Ÿ Strawberries contains zeaxanthin which is good for eye health. Studies have found that one can reduce the risk of developing Macular Degeneration (by 36%!) by eating at least 1-1/2 servings of fruits daily so for the sake of your eyes, throw some more strawberries in your diet!

Ÿ They promote iron absorption in the body.

Ÿ One cup of strawberries (8 oz.) is only 55 calories AND contains 140% of the recommended daily dose of vitamin C.

Ÿ Strawberries are packed with flavonoids, two of which types help keep bad (LDL) cholesterol from oxidizing and damaging artery walls.

Ÿ They also contain ellagic acid which binds cancer-causing chemicals making them inactive.

When you buy strawberries make sure that they’re loose-packed. Strawberries are very delicate and easily damaged. Make sure to pull any bad strawberries out before storing because in this case one bad “apple” will spoil the whole barrel.

You want to choose strawberries that are plump and shiny and deep red. Unlike some other fruits, strawberries don’t continue to ripen after you bring them home, so avoid the unripe ones (ones that are discolored or white).

Sunday, February 6, 2011

Spicy Brandied Cherry Parfait

Yes, it is just as good as it sounds, so without further ado (and because I need to finish eating it before the froyo melts)...

Spicy Brandied Cherry Parfait

1 lb cherries, pitted
3 tbsp brandy
3 tbsp sugar
2 tbsp brown sugar (not packed)
3/4 tsp allspice
1 cup water

Rinse the cherries and remove the stems and pits.

If you don't have a cherry pitter (and shockingly I discovered it's one of the few things I don't own), the quickest and easiest way to get the pit out is to make a cut all around the cherry, twist the two sides in opposite directions and then with a quick dig with your finger it'll come out.

Set the cherry halves aside.

In a saucepan, stir together brandy, sugar, brown sugar, allspice and water until sugars are mostly dissolved.  Bring mixture to a hard boil.

Add cherries to the mixture and continue to boil for 1-2 minutes then reduce heat and continue to cook for 35-40 minutes until most of the liquid is absorbed or evaporated.


Remove cherries from heat and allow to cool.

Serve up with your favorite ice cream or frozen yogurt.  Tah-dah!

Wednesday, February 2, 2011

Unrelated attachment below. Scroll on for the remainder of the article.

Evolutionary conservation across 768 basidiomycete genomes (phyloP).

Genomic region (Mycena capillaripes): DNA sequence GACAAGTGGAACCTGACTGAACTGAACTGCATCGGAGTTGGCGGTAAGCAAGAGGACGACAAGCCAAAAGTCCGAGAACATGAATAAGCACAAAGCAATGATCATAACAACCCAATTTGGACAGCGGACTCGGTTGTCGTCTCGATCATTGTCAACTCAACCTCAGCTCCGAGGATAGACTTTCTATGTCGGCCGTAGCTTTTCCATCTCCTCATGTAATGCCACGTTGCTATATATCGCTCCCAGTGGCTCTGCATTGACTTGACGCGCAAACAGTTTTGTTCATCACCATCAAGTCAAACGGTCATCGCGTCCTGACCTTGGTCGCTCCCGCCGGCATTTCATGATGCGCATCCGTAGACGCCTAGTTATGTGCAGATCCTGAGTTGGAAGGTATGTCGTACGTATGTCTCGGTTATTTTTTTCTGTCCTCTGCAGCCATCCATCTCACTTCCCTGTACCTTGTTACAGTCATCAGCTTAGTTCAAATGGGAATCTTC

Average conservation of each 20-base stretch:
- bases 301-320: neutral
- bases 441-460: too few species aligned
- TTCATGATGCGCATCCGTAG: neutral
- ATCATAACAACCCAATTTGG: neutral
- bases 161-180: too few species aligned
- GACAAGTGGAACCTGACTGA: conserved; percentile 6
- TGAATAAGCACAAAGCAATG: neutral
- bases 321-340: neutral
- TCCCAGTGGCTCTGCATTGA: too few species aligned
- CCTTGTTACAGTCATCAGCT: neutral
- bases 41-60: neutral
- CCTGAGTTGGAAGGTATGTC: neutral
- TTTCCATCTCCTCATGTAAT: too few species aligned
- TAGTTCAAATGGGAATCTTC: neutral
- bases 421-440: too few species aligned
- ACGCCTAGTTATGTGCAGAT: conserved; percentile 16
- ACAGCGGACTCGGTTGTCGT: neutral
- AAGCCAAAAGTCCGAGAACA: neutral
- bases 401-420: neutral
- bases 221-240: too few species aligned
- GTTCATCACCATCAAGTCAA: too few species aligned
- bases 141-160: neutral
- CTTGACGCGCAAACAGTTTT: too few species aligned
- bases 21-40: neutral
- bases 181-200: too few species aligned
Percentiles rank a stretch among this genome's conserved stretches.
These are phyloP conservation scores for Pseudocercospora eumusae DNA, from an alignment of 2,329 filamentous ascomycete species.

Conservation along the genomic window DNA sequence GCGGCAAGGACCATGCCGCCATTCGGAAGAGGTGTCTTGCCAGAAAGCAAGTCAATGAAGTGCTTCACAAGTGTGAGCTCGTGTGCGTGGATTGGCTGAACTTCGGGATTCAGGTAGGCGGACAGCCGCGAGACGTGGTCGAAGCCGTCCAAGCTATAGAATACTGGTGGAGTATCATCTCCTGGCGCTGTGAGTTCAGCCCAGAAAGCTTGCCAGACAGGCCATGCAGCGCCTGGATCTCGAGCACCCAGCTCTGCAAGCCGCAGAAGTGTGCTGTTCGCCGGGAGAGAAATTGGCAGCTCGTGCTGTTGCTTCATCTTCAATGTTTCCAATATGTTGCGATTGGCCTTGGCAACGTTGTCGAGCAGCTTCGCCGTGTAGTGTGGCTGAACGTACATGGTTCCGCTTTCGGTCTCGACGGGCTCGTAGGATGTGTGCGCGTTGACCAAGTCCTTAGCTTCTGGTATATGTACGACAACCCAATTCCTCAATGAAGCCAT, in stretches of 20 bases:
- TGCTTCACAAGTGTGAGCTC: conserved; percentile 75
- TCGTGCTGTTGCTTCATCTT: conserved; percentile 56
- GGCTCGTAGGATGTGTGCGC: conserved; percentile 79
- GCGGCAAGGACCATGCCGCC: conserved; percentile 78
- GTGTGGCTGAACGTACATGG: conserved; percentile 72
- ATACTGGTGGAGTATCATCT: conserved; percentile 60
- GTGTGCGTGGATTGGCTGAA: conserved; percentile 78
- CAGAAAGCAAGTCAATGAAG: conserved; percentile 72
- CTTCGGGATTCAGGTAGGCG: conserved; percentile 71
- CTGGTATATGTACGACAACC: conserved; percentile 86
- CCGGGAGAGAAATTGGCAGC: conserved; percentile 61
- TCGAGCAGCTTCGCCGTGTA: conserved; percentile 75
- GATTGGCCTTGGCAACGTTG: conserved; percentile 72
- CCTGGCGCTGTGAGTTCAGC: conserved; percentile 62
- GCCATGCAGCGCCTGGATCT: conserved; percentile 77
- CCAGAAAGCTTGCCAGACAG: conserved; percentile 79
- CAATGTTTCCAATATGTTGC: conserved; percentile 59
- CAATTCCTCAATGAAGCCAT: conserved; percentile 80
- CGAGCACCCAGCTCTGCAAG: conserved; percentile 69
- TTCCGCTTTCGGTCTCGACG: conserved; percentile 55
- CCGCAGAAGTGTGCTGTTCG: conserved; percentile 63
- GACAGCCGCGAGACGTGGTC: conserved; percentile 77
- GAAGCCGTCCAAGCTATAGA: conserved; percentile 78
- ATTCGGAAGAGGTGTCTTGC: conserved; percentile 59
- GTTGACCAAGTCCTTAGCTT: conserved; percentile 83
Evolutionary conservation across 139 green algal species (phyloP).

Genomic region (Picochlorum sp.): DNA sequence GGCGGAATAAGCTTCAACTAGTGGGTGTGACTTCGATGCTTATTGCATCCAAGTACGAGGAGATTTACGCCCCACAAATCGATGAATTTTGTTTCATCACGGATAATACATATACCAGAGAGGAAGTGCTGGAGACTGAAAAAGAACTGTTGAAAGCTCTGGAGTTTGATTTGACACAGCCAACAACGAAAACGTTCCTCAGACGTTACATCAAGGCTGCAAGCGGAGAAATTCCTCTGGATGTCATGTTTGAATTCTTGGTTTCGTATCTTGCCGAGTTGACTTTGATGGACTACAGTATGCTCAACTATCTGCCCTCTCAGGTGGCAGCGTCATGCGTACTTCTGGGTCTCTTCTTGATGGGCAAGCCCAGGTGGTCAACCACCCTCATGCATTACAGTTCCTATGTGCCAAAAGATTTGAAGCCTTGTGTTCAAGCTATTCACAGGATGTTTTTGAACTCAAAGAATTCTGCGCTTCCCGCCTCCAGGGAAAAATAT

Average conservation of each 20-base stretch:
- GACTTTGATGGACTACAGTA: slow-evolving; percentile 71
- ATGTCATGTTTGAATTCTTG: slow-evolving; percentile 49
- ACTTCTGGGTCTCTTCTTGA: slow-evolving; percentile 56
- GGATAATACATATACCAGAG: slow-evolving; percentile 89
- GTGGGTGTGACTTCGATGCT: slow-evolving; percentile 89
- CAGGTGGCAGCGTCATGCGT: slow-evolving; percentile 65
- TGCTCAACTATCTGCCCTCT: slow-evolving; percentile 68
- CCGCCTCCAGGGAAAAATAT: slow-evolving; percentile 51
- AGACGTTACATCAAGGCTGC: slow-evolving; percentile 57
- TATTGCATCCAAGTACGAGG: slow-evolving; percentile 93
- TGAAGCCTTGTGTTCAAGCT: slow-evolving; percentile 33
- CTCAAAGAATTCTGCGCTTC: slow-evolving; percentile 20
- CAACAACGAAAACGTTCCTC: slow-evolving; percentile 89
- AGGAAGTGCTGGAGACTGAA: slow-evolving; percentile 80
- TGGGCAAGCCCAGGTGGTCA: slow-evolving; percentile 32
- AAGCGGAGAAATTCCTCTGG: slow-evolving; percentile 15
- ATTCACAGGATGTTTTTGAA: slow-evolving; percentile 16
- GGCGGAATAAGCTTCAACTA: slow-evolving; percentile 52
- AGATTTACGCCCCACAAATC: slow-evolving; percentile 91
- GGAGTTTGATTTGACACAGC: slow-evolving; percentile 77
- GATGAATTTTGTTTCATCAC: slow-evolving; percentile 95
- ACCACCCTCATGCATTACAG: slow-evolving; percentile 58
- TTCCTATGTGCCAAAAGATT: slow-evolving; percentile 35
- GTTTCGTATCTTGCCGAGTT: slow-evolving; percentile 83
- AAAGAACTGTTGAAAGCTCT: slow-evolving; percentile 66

Good and Good For You -- Cherries

Everybody associates the color red with the month of February and that is why I've chosen to focus on red-colored Superfoods for the next couple of weeks. First up…


Cherries have long since been associated with love and romance (let’s blame Shakespeare, shall we? “Thy lips, those kissing cherries, tempting grow!”) which would explain why they are a popular item in February.  Kind of wacky considering that their prime growing season is actually June-Aug (we usually get New Zealand imports the rest of the year).

Based on cherry pits found in several Stone Age caves in Europe, they’ve been enjoyed as an eating treat for a long, LONG time. Cherries were also a favorite road trip snack for the conquering troops of Rome who carried them through Europe and England.

But cherries aren’t just a pretty face in the fruit crowd, they have been shown to possess a number of health benefits too, including some for your heart (and who doesn’t want a good heart).

Doesn’t matter if you serve them up fresh, frozen, dried or juiced, cherries got the health goods.

Ÿ Cherries in your diet can help lower body fat (especially belly fat), lower inflammation, and lower cholesterol, all of which are high risk factors associated with heart disease.
Ÿ They’re rich in antioxidants which is great on the anti-aging front.
Ÿ Cherries, especially tart ones, contain melatonin which has been found to be an aid in the anti-aging battle – it helps prevent memory loss, delay the aging process, and regulate your body’s natural sleep patterns (which includes overcoming jet lag!).
Ÿ They’re a good source of soluble fiber as well as being non-fat and sodium-free.
Ÿ Of the two types of cherries – sweet and sour – the sour ones are lower in calories and higher in both vitamin C and beta carotene than the sweet ones.

One of the best known types of sweet cherry is the Bing, a variety developed in 1875 by grower Seth Lewelling who named it for one of the Chinese workers in his orchard.

Good cherries should be large (1" or bigger), plump but hard, glossy and dark in color (for their particular variety). Avoid cherries with bruised or cut skin.

Cherries should be stored in the fridge, unwashed, and loosely packed in plastic bags (like they come in from the store) and should last up to a week. Just remember to wash them before eating them.

To freeze cherries, rinse and drain them and then spread them out in a single layer on a cookie sheet. Place the sheet in the freezer overnight and once the cherries are frozen put them in a heavy weight plastic bag. They should keep for up to a year.